Gyan: second best African footballer? No chance!

by Charlie Coffey

Tuesday, December 21st, 2010
 

The fact that Asamoah Gyan was voted in second place in the voting for the 2010 African Footballer of the year ahead of Didier Drogba in third suggests that the coaches and captains of the 53 nations that make up the Confederation of African Football (CAF) were caught up in the romance of Ghana’s run to the semi-finals of the first World Cup to take place in Africa. Had they used their head and not their hearts they would have seen that Drogba’s achievement of scoring 29 goals in 32 Premier League appearances last season, 17 of which were scored after this point last season, was more impressive than anything Gyan did.

Gyan scored three in the world cup, but two of those were from the penalty spot. When he was trusted with the crucial penalty to send Ghana through to the semi-finals of the tournament at Uruguay’s expense he missed. Of course there was foul play by Luis Suarez that led to the penalty in the first place, and he had the courage to take another in the shoot-out almost straight after, but ultimately he let his country down at the crucial moment.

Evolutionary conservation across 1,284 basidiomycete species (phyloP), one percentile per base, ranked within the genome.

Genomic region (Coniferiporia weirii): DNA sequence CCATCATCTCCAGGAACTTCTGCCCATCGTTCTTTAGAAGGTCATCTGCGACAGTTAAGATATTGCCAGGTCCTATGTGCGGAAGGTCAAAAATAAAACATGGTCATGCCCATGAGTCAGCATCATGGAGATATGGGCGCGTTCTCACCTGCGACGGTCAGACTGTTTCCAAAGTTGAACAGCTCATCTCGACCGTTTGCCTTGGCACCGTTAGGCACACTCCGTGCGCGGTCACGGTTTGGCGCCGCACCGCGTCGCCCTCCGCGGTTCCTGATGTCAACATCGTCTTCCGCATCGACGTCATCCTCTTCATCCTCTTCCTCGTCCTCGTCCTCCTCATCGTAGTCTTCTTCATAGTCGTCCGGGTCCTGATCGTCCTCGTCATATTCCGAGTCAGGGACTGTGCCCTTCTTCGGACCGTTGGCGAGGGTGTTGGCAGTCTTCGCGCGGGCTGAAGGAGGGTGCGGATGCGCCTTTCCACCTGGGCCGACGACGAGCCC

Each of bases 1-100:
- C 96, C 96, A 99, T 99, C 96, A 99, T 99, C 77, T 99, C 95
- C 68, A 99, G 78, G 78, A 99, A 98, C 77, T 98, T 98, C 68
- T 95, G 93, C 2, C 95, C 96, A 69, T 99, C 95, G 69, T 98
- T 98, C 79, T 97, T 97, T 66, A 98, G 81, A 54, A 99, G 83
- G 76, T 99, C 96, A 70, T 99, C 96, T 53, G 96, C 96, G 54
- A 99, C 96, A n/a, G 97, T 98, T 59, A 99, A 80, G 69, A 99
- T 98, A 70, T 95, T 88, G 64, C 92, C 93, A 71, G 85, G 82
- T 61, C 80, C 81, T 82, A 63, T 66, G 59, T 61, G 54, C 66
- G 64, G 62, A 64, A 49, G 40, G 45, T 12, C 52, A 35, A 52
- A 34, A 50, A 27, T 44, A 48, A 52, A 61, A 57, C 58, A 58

Drogba, meanwhile, battled on with a fractured arm and scored in open play against Brazil for an Ivory Coast team that was some way behind Ghana in terms of overall strength. It seems that maybe the voters were overly affected by Drogba’s very recent slump in form, despite starting this season as he finished the last, with six goals in his first seven Premier League games and has an overall strike-rate of exactly one in two in the league this season.

Gyan has made a decent start to his Sunderland career, and is no doubt a top striker, but you couldn’t imagine Drogba struggling for places with Darren Bent and Danny Welbeck. Drogba is simply a different class of player who combines the best attributes of all three Sunderland players. His goals won the Premier League for Chelsea last season. Gyan’s record of 13 goals in 29 Ligue 1 games for Rennes last season is clearly no match for Drogba’s, and the Ghanaian is completely unproven in the Champions League.

In the end only the winner, Samuel Eto’o, will be remembered, but the way in which Gyan made second place in the voting process is worrying for the future of the award. Perhaps the captains of the club sides, who are obviously much younger than the coaches and have less experience of world football, are guilty of using emotion in their choice. There is no doubt that Gyan is the more likeable player. He always has a smile on his face, his charisma was pivotal both to Ghana’s World Cup run and their progress to the African Cup of Nations final in 2010, and his dancing celebrations make him a very likeable character.

Drogba, meanwhile, as we all know, is moody, arrogant, guilty of play-acting on occasion and is a player that most fans love to hate. However, he is also a much better footballer than Gyan, and has had a better year, which is all that should really matter.

Read Charlie Coffey’s brilliant blog at my11.com.

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